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  8. #7  
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    Quote Originally Posted by PhDemon View Post
    Formaldehyde and peroxy radicals are all tied up in the photochemical cycles that happen in the atmosphere, changing their concentrations can have a massive impact on the chemistry of the atmosphere so yes I would say they are a problem... (the information in the link I gave you is an introduction to this), there are whole books and hundreds of research articles on thus subject (I've written a few!). The minimum frequency required would be that corresponding to the energy of the chemical bond you want to break...
    So a photon with a given frequency is going to break any molecule which requires a certain minimum frequency to be broken? So it is not really possible to chose to break a particular molecule?
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    Broadly speaking yes, although it is not that simple, you have to consider the photolysis cross-section of the molecule at that frequency and the quantum yield for the process...
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    Ah ok. So perhaps it might be possible but it would lead to all sorts of other problems with the remaining molecule.

    Also, wouldn't it be possible to have like 2 superimposed lasers, to force a particular recombination? one laser breaks the CH4, the other breaks another particular molecule in exactly the same beam, and they recombine immediately the way we want.
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  11. #10  
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    Maybe in theory (I've heard of similar things in the lab in low pressure pulsed laser experiments) but in practice the atmosphere is too dense for your idea to work in practice...
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  12. #11  
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    Also, the energy required to construct, install, power and operate the lasers would - intuitively - generate more CO2 than was converted by the process.
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    Ok it wouldn't work.

    All those stories about global warming are worrying, in particular the possibility of abrupt methane release from the arctic sea bed. Kind of scary...

    Thank you for the explanations PhDemon.
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    Universal Mind John Galt's Avatar
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    If there is the political will we can address all the problems of AGW. Energy conservation, renewable energy and carbon capture, in combination, can provide a solution. The problem is the lack of sufficient political will. But kudos for thinking outside of the box in search of a solution.
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    Quote Originally Posted by John Galt View Post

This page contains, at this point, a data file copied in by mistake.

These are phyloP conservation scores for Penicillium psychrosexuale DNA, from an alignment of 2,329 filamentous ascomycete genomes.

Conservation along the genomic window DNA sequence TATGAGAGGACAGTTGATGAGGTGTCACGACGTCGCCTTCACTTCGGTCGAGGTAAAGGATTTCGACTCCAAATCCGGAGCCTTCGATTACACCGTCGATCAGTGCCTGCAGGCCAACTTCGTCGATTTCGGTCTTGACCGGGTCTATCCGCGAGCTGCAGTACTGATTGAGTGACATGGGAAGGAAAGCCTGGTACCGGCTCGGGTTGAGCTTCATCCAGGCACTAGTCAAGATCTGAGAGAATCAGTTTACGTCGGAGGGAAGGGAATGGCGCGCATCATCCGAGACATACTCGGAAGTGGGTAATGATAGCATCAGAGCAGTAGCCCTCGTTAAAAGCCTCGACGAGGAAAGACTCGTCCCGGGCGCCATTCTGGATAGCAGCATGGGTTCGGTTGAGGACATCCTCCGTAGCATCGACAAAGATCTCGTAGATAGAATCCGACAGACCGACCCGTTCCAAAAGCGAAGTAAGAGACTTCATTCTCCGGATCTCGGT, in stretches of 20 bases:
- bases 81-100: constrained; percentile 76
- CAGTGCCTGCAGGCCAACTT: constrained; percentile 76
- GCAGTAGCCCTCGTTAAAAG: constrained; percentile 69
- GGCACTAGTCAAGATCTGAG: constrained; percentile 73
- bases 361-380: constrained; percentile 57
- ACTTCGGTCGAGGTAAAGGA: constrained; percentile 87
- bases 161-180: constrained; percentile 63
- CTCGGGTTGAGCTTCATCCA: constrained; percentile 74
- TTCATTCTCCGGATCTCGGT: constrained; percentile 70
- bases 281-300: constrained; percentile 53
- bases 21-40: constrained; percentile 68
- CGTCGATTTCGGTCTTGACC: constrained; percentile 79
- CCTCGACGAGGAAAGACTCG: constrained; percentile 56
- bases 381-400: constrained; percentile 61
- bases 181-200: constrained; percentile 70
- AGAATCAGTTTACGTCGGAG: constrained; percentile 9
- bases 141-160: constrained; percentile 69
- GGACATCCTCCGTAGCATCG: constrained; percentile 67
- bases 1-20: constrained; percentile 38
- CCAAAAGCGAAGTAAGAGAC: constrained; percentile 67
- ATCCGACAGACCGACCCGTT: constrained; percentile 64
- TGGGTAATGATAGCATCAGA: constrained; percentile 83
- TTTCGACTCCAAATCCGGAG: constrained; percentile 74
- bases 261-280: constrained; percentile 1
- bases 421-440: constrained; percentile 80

If there is the political will we can address all the problems of AGW. Energy conservation, renewable energy and carbon capture, in combination, can provide a solution. The problem is the lack of sufficient political will. But kudos for thinking outside of the box in search of a solution.
    Thanks John.

    I read news regularly on the subject of AGW and it is very worrying. In particular the issue of methane releases from the arctic sea bed which seems to be accelerating.

    I hope scientists will find a solution to this problem otherwise...

    Nic.
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  16. #15  
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    Quote Originally Posted by Nic321 View Post
    Quote Originally Posted by John Galt View Post
    If there is the political will we can address all the problems of AGW. Energy conservation, renewable energy and carbon capture, in combination, can provide a solution. The problem is the lack of sufficient political will. But kudos for thinking outside of the box in search of a solution.
    Thanks John.

    I read news regularly on the subject of AGW and it is very worrying. In particular the issue of methane releases from the arctic sea bed which seems to be accelerating.

    I hope scientists will find a solution to this problem otherwise...

    Nic.
    The solution is to convince China and India to stop polluting. Best of luck.
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  17. #16  
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    The solution is to convince China and India to stop polluting. Best of luck.
    Yes. The population also continues to increase rapidly in other parts of the world. Some people are convinced we are already doomed. Maybe it is naive to think that we can avoid a catastrophic abrupt global warming at this point.